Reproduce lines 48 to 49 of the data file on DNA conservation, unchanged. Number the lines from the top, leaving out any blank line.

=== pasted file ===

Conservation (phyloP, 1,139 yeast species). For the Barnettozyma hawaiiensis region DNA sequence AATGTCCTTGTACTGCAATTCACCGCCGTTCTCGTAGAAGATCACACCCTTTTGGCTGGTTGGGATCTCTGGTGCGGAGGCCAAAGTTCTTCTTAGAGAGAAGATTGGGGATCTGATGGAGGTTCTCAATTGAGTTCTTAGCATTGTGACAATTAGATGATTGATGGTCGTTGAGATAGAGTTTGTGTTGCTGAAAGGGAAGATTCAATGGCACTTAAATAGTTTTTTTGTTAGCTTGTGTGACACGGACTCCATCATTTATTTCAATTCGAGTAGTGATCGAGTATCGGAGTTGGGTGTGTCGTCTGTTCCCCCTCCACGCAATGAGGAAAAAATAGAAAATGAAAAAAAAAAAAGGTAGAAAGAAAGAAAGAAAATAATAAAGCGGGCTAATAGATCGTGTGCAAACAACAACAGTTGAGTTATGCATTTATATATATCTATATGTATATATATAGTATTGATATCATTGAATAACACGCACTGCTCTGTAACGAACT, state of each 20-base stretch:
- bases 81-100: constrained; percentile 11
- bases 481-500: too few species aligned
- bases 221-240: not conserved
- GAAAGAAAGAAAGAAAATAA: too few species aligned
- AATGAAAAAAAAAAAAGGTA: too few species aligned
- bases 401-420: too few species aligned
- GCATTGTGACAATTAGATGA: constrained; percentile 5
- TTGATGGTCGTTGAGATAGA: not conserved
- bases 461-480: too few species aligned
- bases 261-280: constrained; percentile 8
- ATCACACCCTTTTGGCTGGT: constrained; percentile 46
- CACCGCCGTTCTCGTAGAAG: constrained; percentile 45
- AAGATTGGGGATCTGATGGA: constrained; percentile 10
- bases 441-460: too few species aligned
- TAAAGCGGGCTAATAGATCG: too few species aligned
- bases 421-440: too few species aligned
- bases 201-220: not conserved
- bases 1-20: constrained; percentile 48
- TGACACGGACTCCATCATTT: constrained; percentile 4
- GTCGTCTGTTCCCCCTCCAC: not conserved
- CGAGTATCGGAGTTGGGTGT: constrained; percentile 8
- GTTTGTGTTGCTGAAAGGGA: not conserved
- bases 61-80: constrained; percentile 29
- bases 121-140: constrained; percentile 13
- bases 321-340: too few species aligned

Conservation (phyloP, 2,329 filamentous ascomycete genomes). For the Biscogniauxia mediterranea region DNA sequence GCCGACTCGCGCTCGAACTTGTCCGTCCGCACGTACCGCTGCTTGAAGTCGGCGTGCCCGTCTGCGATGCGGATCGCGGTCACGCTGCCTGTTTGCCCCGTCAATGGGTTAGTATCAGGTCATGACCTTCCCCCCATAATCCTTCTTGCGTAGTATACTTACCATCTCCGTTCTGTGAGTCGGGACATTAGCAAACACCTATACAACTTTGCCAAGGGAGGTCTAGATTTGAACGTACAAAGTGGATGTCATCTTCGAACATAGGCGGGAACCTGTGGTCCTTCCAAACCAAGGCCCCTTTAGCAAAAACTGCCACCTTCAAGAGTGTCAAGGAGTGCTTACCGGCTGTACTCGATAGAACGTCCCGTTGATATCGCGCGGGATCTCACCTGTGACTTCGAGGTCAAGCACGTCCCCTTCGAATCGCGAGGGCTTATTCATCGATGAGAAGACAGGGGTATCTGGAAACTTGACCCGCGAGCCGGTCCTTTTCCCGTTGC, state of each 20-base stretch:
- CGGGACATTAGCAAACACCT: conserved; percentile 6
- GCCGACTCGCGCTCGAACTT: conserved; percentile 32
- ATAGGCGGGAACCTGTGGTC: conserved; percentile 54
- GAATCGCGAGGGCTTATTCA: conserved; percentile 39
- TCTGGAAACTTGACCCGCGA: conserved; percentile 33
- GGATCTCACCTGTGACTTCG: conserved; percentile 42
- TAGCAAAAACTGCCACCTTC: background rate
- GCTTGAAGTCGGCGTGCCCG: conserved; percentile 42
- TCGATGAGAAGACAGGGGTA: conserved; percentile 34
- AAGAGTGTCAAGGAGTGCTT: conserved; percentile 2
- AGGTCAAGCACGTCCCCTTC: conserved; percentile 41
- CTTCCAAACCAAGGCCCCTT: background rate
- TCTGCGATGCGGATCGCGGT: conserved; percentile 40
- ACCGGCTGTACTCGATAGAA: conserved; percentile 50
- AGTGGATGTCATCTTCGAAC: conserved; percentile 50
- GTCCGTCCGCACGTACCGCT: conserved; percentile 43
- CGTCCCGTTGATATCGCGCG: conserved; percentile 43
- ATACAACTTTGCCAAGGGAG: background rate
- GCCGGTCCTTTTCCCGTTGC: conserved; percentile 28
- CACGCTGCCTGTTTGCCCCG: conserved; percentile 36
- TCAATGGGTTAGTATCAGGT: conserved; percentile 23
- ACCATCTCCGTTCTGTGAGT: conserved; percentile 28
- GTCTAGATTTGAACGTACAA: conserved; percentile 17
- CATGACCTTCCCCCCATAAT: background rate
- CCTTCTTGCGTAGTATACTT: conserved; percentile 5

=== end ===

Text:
- TCAATGGGTTAGTATCAGGT: conserved; percentile 23
- ACCATCTCCGTTCTGTGAGT: conserved; percentile 28